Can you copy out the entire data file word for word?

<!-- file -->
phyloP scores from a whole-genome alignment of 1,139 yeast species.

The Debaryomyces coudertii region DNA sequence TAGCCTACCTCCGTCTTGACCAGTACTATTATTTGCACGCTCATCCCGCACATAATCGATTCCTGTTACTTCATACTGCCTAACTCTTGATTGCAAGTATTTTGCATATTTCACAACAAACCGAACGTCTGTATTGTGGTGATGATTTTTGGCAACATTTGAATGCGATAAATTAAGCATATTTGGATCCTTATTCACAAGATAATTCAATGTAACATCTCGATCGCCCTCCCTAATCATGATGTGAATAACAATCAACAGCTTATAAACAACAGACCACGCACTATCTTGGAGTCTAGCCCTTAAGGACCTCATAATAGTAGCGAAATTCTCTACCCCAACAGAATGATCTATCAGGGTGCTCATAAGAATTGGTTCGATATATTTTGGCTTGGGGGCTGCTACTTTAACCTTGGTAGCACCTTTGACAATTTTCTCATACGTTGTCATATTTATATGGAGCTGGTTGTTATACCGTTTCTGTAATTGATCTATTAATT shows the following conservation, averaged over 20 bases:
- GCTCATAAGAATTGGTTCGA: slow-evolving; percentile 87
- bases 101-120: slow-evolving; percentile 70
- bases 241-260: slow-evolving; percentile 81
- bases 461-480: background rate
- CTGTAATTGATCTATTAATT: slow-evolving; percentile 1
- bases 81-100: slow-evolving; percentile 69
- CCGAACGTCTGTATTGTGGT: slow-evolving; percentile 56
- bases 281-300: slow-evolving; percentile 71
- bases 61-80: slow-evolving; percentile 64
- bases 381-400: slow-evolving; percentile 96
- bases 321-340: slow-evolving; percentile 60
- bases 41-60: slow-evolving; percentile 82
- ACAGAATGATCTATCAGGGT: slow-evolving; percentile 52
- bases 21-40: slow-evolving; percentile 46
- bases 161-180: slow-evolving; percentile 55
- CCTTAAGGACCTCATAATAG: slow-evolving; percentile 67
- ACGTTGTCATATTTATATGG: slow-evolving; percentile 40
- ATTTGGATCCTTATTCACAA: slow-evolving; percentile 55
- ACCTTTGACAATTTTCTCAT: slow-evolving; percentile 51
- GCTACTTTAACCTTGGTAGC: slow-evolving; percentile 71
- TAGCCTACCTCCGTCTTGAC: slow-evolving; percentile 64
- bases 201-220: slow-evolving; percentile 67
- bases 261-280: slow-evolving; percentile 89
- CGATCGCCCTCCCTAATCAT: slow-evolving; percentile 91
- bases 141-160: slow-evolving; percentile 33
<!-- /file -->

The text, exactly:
phyloP scores from a whole-genome alignment of 1,139 yeast species.

The Debaryomyces coudertii region DNA sequence TAGCCTACCTCCGTCTTGACCAGTACTATTATTTGCACGCTCATCCCGCACATAATCGATTCCTGTTACTTCATACTGCCTAACTCTTGATTGCAAGTATTTTGCATATTTCACAACAAACCGAACGTCTGTATTGTGGTGATGATTTTTGGCAACATTTGAATGCGATAAATTAAGCATATTTGGATCCTTATTCACAAGATAATTCAATGTAACATCTCGATCGCCCTCCCTAATCATGATGTGAATAACAATCAACAGCTTATAAACAACAGACCACGCACTATCTTGGAGTCTAGCCCTTAAGGACCTCATAATAGTAGCGAAATTCTCTACCCCAACAGAATGATCTATCAGGGTGCTCATAAGAATTGGTTCGATATATTTTGGCTTGGGGGCTGCTACTTTAACCTTGGTAGCACCTTTGACAATTTTCTCATACGTTGTCATATTTATATGGAGCTGGTTGTTATACCGTTTCTGTAATTGATCTATTAATT shows the following conservation, averaged over 20 bases:
- GCTCATAAGAATTGGTTCGA: slow-evolving; percentile 87
- bases 101-120: slow-evolving; percentile 70
- bases 241-260: slow-evolving; percentile 81
- bases 461-480: background rate
- CTGTAATTGATCTATTAATT: slow-evolving; percentile 1
- bases 81-100: slow-evolving; percentile 69
- CCGAACGTCTGTATTGTGGT: slow-evolving; percentile 56
- bases 281-300: slow-evolving; percentile 71
- bases 61-80: slow-evolving; percentile 64
- bases 381-400: slow-evolving; percentile 96
- bases 321-340: slow-evolving; percentile 60
- bases 41-60: slow-evolving; percentile 82
- ACAGAATGATCTATCAGGGT: slow-evolving; percentile 52
- bases 21-40: slow-evolving; percentile 46
- bases 161-180: slow-evolving; percentile 55
- CCTTAAGGACCTCATAATAG: slow-evolving; percentile 67
- ACGTTGTCATATTTATATGG: slow-evolving; percentile 40
- ATTTGGATCCTTATTCACAA: slow-evolving; percentile 55
- ACCTTTGACAATTTTCTCAT: slow-evolving; percentile 51
- GCTACTTTAACCTTGGTAGC: slow-evolving; percentile 71
- TAGCCTACCTCCGTCTTGAC: slow-evolving; percentile 64
- bases 201-220: slow-evolving; percentile 67
- bases 261-280: slow-evolving; percentile 89
- CGATCGCCCTCCCTAATCAT: slow-evolving; percentile 91
- bases 141-160: slow-evolving; percentile 33